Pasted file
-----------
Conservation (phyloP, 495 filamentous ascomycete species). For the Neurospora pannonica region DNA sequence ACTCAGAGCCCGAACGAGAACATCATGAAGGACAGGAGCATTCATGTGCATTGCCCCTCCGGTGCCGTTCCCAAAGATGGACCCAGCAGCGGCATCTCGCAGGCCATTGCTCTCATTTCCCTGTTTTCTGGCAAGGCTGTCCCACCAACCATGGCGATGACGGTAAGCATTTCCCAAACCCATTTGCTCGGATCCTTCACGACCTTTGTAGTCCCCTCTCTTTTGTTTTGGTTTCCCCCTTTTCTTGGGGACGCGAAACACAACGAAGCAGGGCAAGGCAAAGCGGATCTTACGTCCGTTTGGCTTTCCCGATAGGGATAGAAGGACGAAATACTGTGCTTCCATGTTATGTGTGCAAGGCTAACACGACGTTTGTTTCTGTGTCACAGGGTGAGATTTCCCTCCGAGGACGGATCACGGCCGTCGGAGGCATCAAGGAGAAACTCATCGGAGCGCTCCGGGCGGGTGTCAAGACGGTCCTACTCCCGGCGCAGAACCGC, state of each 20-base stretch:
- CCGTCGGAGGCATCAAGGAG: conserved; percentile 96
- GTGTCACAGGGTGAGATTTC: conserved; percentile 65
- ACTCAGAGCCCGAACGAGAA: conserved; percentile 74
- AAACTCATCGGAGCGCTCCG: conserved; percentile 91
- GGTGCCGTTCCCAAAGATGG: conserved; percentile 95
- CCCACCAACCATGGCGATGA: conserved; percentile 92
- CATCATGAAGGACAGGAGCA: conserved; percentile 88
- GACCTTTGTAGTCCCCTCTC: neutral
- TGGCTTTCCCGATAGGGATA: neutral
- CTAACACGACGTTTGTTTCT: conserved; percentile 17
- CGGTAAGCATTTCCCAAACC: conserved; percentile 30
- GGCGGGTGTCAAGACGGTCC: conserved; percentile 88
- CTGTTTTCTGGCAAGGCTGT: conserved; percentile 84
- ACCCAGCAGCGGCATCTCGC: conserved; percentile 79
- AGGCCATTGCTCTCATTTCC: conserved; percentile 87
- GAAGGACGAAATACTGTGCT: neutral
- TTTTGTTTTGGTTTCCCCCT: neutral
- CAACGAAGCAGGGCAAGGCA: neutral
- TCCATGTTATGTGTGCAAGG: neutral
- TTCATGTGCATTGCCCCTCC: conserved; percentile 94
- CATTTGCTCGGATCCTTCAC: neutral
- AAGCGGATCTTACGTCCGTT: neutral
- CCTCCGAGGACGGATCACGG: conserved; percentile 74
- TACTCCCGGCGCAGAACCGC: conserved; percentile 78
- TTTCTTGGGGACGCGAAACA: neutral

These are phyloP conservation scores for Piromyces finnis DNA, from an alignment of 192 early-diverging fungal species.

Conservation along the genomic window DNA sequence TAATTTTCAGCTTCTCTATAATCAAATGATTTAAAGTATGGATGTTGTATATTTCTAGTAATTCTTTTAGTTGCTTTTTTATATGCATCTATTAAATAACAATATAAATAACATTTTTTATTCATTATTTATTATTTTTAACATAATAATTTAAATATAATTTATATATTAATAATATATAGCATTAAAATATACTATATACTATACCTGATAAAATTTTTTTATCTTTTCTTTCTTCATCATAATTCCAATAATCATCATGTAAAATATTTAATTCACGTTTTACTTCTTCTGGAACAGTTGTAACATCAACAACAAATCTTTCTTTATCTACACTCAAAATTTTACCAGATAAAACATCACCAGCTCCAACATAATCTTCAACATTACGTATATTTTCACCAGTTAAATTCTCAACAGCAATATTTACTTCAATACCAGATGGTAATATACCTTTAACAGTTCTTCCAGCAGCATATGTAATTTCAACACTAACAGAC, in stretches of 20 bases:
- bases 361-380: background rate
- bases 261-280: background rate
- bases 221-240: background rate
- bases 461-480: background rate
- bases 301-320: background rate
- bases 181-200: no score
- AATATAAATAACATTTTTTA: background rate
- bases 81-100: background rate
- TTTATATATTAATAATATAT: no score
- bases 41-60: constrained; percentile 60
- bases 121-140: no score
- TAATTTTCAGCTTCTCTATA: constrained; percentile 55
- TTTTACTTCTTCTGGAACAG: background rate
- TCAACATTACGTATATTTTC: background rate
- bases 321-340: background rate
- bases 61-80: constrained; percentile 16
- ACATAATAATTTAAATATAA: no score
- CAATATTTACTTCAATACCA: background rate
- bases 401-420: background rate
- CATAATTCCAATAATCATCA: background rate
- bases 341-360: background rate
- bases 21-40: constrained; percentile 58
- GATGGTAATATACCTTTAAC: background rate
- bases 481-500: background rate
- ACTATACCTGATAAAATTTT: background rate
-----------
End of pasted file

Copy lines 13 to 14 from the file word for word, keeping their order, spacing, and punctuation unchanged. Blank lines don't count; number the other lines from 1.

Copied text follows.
- GGCGGGTGTCAAGACGGTCC: conserved; percentile 88
- CTGTTTTCTGGCAAGGCTGT: conserved; percentile 84